About Me

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Born in Santa Monica, California, I was raised in the small bedroom community of Sunkist Park that borders Culver City, Playa del Rey, Mar Vista and Venice. I attended Venice High School, West LA Community College and California Institute of the Arts. My studies included English, English Literature, Poetry, Creative Writing, Choir, Classical Voice, Shakespeare, Musical Theater, Television and Film Acting and Art History. In 1980, I relocated to the Pacific Northwest and in 1982 I married Kurt Wolf in Corvallis, Oregon. During the course of our long journey together, I have remained devoted to not only my husband, but to my friends and family, and the arts. What defines me most is my passion for expression through art. I’m an avid reader, writer and poet.I also enjoy painting and photography. Additionally, some folks consider me a pretty good cook.

Email Susie Rosso Wolf

If you have any questions about "New Prairie Woman", "Saving Susie", my "Phoetry", Montana, or writing in general, please email me directly at: GrumpySusie@msn.com — Looking forward to hearing from you. I hope you enjoy "New Prairie Woman". ~ Susie

Sunday, February 6, 2011

00.02 Prologue, Part Two

New Prairie Woman
Susanna Wolf

1965, con't

          The weeks ticked by quickly with not one thought of the assignment. Time was marked by volleyball meets. Ice skating on Friday nights. Choir practice. Bike rides down to the beach. Rides on the carousel on Santa Monica Pier…all these childhood activities kept my mind busy enough for me to hide from the project that should have been nagging at me, but didn’t. And time flew by. Seven weeks later Sister Carmel Mary asked for a show of hands of all those who had completed their projects or whoever was close to completion. Nearly the entire class raised their hands. Suddenly embarrassed and worried I put my head down a little and squirmed in my seat. Eva turned around and looked at me, shot me a look of disbelief. At lunch, Eva asked why I didn’t raise my hand. I told her I had not worked one day on Montana. Her eyes bulged her mouth dropped open but she never said one unkind word. We simply ate our lunch together in the same fashion we did every day; sharing our little secret crushes on a cute boy and our childhood dreams.

          Too embarrassed to ask for Eva’s help, that night I asked my father to assist me in finding information about Montana in our Encyclopedia Britannica books. There wasn’t much there, just a picture or two with about two and a half pages of text written on the history of the state pointing out its importance and attributes. If I wanted more to go on, more to copy basically, I’d have to hit the library, my least favorite place on earth.
          Culver City wasn’t exactly the Mecca of intellectual wealth. Our town focused more on making movies and television shows, glamour, great restaurants fast cars and drives along Pacific Coast Highway which always ended at our beach, Toes Beach, at the west end of Culver Boulevard. There were only two small libraries in my town one so small on Port Road at El Marino Elementary School it could only fit a few kids in it at a time. Although in walking distance to our home studying at El Marino was equal to reading in a broom closet. I asked my big sister to drive me to the Mar Vista Library on Venice and Inglewood, which was located on the outskirts of Culver City in the sleepy town of Mar Vista. It was a full size neighborhood library, friendly with a large variety of scholastic books.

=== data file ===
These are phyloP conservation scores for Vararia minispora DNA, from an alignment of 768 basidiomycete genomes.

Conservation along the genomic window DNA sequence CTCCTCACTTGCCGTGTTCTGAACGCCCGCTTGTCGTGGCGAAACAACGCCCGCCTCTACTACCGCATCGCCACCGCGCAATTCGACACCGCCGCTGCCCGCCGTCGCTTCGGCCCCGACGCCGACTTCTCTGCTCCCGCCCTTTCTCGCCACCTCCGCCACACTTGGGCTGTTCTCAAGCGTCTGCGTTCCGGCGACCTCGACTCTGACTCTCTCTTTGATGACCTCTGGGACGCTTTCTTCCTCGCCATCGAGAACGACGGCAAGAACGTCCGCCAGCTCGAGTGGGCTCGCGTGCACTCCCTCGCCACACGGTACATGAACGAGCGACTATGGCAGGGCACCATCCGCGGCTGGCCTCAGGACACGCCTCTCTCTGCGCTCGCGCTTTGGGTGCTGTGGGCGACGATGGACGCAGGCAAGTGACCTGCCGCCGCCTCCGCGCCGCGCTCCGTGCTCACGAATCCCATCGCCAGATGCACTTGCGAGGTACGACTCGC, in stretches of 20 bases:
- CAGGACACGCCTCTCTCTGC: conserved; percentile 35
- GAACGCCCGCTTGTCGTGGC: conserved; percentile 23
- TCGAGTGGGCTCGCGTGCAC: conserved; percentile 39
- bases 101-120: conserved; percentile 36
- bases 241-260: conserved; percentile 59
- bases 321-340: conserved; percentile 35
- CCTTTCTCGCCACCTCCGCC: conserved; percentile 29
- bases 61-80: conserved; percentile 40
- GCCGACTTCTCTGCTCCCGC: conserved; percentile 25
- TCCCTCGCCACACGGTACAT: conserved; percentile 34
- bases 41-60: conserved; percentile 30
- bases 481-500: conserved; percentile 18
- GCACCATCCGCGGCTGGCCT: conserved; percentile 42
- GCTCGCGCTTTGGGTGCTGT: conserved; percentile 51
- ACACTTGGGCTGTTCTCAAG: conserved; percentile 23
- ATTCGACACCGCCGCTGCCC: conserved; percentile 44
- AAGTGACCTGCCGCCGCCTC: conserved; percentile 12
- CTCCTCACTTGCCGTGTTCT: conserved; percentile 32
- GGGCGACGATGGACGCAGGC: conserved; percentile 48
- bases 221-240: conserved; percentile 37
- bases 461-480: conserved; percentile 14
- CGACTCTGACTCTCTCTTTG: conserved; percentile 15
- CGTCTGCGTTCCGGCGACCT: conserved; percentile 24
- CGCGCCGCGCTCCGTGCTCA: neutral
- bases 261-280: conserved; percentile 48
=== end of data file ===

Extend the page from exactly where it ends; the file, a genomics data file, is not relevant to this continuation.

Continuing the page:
I sat for hours combing the pages of any book written about Montana. I copied pictures in the book by taking tracing paper over the photographs and drawing my own version on art paper. I cut them out and pasted them to a large poster board. I created a map on the board of the entire state of Montana with rivers lakes wheat fields and farms, the forest areas of West Yellowstone, Glacier Park and the big Big Sky. In addition to the poster board art work I turned in a ten page written report. Cramming while jamming to my favorite top 40 radio station, KHJ, helped make the task a little more enjoyable. I made the assignment deadline with barely a moment to spare when Sister Carmel Mary announced that we were to hand in the projects two days after I completed my work. It was a Wednesday. The work was due on Friday. I asked my father if he could give me a ride to school so that I didn’t have to walk two miles from our home with my books my lunch bag and a poster board flopping around while I struggled trying to hold onto it. My father went into work late that day and drove me to the school yard then helped carry my project into the classroom. It was done. I breathed a sigh of relief knowing I had completed the task. But it was difficult exhaling, while waiting for my grade.

1 comment:

  1. Love your writing style, what a gift. I lack the creative writing skill so I stick to photos :)


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~ Susie Rosso Wolf

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